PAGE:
After the past year and a half of pandemic-induced isolation, the 7th Annual BRAIN Initiative Investigators Meeting held last month truly felt like a celebration. Together, we have persisted through research stoppages and met challenges to getting work done despite the disruptions caused by COVID-19. This year’s meeting – with more than 3,500 registrants – showcased the great work that did get accomplished, and I could sense how much we all yearn for an in-person meeting next year. Creative insights and new ways of looking at a problem are born of impromptu personal interactions: not just at scientific meetings, but also in the hallway, in the cafeteria, and in lab outings. I hope you’ll join in my optimism for many more such interactions in the near future.
Delivering on the anticipation and excitement, this year’s meeting was full of newfound data, many lively panels, and rich scientific symposia – visiting a range of topics. These included neural dynamics of brain stimulation; molecular engineering of neural networks; diversity and equity in underserved research settings; the social brain; and integrative approaches to a functional cell census. All meeting presentations are publicly viewable until June 2022, and I encourage you to check out any sessions you may have missed. I’d like to highlight here a few themes that surfaced, because I believe they will help us chart our work ahead.
My first takeaway is yet another reminder of how complex the brain really is – and how challenging it is to study. Of course, that’s always what you hear when describing this living collection of nearly 100 billion neurons plus the glial and other cell types that comprise the human brain. But unlike a computer built by people, brain function has been sculpted by millions of years of evolution with no accompanying user manual. For the most part, we still remain in the dark about the computations underlying behaviors. But investigators are making headway with carefully designed models developed with the quantitative biology skill set that has become so central to BRAIN.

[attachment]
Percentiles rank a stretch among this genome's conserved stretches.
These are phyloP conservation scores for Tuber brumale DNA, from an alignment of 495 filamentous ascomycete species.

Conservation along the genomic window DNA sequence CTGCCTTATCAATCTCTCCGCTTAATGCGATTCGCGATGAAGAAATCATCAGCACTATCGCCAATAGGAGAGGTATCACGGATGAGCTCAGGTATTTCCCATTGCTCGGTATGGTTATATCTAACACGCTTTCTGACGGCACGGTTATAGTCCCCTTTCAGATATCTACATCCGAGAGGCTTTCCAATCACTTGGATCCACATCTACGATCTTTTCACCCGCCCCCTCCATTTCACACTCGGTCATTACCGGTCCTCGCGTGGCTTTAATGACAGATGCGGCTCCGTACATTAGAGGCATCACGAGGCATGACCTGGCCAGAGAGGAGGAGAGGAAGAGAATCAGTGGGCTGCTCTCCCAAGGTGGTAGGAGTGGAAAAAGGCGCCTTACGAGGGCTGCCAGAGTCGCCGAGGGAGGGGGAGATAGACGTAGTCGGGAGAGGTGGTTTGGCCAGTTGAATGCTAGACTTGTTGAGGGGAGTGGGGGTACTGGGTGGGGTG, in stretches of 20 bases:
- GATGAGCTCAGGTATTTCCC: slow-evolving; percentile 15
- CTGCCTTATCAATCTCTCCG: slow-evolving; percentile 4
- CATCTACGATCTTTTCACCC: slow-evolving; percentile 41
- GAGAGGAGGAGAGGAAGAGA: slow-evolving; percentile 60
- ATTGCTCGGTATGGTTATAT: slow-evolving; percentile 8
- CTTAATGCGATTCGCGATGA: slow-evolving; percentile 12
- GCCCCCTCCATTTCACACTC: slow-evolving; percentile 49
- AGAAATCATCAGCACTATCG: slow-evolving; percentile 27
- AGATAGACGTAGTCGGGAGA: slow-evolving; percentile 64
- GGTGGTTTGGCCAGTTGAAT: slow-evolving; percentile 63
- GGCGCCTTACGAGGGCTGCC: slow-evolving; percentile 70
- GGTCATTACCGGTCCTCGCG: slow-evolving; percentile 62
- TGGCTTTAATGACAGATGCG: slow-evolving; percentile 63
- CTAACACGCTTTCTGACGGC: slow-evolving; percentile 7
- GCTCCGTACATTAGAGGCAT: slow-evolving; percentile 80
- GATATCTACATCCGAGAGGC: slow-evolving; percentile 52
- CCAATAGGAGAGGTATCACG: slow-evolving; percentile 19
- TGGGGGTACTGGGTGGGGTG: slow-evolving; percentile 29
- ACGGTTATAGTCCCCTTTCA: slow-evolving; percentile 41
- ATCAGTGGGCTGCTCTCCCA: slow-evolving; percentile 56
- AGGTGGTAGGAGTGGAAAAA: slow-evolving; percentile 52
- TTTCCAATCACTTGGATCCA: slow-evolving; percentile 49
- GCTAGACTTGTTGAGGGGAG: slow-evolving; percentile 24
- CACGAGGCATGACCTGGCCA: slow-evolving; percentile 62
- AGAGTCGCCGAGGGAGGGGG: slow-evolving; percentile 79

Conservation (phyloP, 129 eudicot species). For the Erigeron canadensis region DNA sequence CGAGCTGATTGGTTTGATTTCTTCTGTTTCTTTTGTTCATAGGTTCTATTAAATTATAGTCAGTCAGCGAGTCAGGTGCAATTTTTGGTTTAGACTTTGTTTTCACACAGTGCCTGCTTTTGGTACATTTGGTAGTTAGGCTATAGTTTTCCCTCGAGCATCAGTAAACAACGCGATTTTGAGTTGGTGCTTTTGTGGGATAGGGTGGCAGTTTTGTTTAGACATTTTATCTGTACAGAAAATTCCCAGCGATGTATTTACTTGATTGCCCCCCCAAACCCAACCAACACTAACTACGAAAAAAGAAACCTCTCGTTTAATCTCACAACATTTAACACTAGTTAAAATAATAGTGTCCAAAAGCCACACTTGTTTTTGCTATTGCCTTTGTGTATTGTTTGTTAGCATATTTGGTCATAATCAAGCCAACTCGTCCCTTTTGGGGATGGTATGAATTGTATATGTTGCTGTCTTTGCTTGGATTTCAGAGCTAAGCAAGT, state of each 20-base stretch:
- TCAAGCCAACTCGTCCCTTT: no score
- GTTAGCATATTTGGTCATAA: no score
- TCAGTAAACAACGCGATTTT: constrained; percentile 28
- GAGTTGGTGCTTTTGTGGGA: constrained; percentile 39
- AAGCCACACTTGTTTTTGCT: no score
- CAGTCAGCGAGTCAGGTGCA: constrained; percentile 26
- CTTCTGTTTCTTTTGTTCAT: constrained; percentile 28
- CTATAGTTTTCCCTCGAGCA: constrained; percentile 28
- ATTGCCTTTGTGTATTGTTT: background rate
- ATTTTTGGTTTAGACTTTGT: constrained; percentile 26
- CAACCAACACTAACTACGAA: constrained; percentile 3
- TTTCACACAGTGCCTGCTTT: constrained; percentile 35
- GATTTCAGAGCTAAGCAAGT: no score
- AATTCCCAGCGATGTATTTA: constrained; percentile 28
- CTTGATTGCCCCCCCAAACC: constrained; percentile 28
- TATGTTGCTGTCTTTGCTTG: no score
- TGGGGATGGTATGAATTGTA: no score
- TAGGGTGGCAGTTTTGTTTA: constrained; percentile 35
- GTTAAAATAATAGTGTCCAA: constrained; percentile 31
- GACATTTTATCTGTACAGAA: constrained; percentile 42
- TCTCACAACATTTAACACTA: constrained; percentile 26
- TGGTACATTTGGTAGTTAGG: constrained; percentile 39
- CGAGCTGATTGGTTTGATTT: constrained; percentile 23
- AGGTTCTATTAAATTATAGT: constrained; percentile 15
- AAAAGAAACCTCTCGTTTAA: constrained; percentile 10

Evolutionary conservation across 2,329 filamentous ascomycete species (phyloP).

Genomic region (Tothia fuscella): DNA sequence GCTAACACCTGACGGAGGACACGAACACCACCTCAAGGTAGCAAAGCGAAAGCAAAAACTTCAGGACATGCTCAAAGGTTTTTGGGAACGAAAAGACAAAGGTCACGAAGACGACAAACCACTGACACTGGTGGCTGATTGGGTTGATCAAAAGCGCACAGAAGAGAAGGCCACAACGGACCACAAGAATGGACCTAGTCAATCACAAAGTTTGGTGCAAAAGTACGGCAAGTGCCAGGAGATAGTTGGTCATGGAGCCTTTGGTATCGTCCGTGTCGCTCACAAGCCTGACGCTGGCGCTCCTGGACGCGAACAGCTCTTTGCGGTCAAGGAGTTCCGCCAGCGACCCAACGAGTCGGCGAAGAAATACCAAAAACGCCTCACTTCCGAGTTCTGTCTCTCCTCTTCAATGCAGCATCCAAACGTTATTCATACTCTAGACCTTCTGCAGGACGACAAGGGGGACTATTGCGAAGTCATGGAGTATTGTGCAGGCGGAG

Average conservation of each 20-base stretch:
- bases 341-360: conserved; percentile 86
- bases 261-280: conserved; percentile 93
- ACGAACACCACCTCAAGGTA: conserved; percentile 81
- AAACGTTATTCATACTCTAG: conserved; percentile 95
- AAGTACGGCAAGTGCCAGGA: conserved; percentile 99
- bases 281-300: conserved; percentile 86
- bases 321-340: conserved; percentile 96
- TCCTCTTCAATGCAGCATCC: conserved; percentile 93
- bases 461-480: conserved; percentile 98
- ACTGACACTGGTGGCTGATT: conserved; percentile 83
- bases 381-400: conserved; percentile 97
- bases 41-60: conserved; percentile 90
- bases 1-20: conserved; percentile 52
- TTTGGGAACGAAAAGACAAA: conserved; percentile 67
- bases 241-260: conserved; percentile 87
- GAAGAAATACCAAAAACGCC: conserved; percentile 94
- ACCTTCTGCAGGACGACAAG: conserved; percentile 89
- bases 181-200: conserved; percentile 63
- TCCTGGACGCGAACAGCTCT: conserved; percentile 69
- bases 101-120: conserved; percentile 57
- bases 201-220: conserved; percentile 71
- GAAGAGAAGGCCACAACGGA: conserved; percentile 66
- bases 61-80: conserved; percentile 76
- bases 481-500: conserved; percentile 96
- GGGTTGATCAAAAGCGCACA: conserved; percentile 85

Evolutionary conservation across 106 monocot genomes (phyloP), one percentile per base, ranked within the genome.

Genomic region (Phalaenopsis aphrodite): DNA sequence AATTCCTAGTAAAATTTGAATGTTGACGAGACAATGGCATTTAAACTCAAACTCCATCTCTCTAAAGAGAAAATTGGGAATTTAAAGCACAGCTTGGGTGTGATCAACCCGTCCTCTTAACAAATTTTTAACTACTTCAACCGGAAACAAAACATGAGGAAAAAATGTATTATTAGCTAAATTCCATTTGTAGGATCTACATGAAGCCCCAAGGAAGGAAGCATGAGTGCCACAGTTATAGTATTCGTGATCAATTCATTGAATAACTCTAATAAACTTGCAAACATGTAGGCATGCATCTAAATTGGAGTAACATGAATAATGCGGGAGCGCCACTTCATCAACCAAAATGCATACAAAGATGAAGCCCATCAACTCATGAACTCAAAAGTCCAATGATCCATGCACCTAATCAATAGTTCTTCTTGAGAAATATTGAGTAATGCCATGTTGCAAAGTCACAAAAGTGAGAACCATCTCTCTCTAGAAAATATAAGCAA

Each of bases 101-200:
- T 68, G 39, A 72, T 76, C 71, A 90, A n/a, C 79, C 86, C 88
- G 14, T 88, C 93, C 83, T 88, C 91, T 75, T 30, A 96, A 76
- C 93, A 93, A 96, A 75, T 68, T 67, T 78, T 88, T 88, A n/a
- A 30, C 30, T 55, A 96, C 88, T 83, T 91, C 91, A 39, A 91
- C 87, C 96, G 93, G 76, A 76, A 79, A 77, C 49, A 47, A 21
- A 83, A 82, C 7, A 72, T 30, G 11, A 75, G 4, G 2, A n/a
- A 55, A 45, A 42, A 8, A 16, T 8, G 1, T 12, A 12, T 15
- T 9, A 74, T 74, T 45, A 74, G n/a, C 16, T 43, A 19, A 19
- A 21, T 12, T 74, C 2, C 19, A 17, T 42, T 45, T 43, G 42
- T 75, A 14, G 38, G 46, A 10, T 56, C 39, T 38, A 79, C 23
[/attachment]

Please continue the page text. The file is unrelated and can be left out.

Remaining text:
Meeting sessions examined what we are learning about the neural underpinnings of behaviors, such as social communication and sensation. A deliberately diverse range of model systems, including fruit flies, naked mole rats, and many others, are informing this work to develop predictive models of simple behaviors. It’s clear that quantifying behavior remains a critical task; we’re learning that disaggregating behaviors into segments that can be studied as units is likely to be a good strategy. Yet these investigations are just the first step, and we have a long way to go to predict and manipulate circuits at will.
In addition to critical studies of circuit readouts in model systems, investigation using measurements with human brains is also advancing well. Several studies presented by U.S. BRAIN-funded investigators are providing a glimpse into the highly individualized, state-dependent nature of circuit activity in human brains altered by various diseases, including Parkinson’s, schizophrenia, depression, and others. A clear lesson from these discussions is that careful experimentation and theory need to be tightly coupled.
Evolution Is Our Teacher